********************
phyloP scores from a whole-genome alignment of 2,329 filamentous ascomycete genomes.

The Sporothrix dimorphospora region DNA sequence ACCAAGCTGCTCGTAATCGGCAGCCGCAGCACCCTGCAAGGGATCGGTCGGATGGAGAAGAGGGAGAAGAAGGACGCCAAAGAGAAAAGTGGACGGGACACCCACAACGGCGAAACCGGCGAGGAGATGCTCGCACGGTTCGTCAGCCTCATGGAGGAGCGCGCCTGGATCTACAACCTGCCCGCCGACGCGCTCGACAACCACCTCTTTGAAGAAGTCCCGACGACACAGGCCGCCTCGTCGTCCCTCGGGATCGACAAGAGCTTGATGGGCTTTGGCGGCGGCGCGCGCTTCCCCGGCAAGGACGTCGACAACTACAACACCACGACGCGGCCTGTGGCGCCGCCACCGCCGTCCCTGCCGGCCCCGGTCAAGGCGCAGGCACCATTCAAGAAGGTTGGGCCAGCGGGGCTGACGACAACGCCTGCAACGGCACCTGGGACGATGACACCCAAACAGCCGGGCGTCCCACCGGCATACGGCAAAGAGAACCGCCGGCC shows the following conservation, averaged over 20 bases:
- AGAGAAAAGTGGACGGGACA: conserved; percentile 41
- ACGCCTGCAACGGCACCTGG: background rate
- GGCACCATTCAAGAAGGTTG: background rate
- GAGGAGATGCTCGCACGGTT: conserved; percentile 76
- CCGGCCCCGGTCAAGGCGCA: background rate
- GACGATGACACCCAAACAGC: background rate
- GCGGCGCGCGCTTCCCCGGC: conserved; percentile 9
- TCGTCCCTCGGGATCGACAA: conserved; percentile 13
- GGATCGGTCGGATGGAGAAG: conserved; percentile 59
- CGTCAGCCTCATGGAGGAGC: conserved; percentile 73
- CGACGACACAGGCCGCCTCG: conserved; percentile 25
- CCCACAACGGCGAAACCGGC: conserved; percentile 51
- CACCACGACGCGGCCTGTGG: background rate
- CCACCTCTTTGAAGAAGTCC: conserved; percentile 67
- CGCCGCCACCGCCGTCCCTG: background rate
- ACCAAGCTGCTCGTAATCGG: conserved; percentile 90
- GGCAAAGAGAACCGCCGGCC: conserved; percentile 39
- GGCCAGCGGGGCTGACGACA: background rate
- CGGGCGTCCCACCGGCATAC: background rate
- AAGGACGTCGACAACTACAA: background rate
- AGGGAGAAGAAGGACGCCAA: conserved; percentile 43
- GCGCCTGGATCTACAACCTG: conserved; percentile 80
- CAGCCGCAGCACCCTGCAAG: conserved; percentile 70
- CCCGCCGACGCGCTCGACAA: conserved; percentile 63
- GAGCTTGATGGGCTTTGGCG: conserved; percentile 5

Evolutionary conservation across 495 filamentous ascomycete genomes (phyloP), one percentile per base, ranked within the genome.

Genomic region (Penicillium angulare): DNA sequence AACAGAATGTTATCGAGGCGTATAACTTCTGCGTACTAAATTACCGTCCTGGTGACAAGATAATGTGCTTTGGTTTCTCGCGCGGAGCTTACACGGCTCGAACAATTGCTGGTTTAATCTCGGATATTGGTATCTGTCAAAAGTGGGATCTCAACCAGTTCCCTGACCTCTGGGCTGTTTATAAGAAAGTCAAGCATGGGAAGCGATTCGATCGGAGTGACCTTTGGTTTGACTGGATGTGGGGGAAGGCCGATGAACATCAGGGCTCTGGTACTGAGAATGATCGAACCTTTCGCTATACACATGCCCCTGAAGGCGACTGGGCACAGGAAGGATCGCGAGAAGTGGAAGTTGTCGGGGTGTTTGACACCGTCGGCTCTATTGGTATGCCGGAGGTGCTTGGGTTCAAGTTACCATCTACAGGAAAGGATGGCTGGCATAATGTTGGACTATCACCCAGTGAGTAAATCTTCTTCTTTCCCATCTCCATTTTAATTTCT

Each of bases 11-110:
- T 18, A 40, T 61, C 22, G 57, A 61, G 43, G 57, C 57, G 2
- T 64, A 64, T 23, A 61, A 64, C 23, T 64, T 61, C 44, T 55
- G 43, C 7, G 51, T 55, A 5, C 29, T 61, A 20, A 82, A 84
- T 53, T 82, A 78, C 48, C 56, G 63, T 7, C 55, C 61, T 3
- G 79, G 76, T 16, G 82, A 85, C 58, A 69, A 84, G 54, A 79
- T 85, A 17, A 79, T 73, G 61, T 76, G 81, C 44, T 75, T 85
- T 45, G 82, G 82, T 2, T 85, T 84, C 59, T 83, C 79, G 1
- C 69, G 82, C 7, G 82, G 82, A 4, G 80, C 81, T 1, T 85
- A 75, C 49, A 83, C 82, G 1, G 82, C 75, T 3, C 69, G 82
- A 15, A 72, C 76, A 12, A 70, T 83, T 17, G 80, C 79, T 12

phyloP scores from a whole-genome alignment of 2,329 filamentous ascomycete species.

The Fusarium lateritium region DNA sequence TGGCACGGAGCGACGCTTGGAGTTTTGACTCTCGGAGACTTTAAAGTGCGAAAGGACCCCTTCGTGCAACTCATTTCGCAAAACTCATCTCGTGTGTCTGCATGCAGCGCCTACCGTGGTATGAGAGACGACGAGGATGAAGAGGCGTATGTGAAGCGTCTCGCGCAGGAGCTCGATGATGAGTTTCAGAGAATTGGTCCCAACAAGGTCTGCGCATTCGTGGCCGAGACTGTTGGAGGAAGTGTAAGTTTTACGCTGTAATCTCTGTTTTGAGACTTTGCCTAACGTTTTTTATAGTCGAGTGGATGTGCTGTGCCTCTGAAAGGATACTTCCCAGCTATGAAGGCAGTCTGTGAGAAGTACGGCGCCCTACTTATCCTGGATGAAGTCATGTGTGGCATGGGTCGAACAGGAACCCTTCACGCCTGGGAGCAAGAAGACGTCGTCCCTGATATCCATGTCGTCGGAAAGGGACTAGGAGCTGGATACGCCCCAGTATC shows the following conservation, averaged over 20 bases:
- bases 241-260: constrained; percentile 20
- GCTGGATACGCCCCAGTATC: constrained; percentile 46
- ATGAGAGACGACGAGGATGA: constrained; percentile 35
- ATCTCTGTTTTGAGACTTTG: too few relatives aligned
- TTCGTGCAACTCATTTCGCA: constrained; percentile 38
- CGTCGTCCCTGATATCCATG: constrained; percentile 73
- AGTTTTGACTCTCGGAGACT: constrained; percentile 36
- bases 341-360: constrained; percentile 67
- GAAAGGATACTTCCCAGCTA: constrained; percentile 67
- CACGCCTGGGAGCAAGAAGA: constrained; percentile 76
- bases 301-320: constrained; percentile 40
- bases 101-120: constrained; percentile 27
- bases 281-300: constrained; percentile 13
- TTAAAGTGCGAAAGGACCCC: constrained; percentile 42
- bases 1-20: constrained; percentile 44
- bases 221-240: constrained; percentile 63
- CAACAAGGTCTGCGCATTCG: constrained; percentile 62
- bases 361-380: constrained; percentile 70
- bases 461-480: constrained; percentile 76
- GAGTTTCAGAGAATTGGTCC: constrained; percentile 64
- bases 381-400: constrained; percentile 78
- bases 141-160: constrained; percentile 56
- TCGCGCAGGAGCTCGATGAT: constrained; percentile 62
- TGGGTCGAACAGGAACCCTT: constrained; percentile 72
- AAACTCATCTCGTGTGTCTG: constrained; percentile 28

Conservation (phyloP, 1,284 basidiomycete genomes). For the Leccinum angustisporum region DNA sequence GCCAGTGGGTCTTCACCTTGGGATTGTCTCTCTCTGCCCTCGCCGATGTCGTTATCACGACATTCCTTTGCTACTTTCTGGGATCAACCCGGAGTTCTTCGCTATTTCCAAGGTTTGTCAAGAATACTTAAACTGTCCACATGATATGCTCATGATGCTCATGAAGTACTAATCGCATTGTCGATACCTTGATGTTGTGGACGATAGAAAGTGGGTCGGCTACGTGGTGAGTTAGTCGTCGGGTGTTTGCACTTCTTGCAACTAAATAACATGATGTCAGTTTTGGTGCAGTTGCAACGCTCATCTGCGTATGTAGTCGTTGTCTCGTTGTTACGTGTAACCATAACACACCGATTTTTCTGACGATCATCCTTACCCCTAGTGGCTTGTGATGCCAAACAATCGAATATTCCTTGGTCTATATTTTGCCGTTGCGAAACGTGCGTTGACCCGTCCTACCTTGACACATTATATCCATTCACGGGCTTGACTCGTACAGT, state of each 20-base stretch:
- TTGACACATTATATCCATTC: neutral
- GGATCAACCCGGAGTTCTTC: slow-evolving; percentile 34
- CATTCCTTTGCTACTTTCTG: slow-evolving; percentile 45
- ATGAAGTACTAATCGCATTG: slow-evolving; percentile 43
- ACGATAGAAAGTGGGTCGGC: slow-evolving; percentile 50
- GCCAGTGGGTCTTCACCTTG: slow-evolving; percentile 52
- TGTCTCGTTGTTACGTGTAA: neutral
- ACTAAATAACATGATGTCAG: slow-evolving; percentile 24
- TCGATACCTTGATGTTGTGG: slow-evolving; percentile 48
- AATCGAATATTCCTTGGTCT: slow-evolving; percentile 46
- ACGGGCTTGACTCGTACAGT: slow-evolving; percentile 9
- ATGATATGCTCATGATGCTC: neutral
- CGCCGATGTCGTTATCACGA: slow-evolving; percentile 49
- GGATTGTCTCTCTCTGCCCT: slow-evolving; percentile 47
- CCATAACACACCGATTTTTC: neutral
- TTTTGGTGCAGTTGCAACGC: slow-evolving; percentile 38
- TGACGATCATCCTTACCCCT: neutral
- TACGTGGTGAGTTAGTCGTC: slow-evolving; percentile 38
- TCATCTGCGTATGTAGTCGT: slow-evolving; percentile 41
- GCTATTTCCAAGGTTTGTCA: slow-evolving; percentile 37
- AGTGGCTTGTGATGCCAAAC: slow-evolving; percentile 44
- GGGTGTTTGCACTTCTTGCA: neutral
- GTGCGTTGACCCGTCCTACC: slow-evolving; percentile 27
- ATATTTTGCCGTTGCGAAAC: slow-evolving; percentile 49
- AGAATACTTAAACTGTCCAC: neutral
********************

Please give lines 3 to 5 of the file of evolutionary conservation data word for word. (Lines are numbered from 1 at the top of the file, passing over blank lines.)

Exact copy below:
- AGAGAAAAGTGGACGGGACA: conserved; percentile 41
- ACGCCTGCAACGGCACCTGG: background rate
- GGCACCATTCAAGAAGGTTG: background rate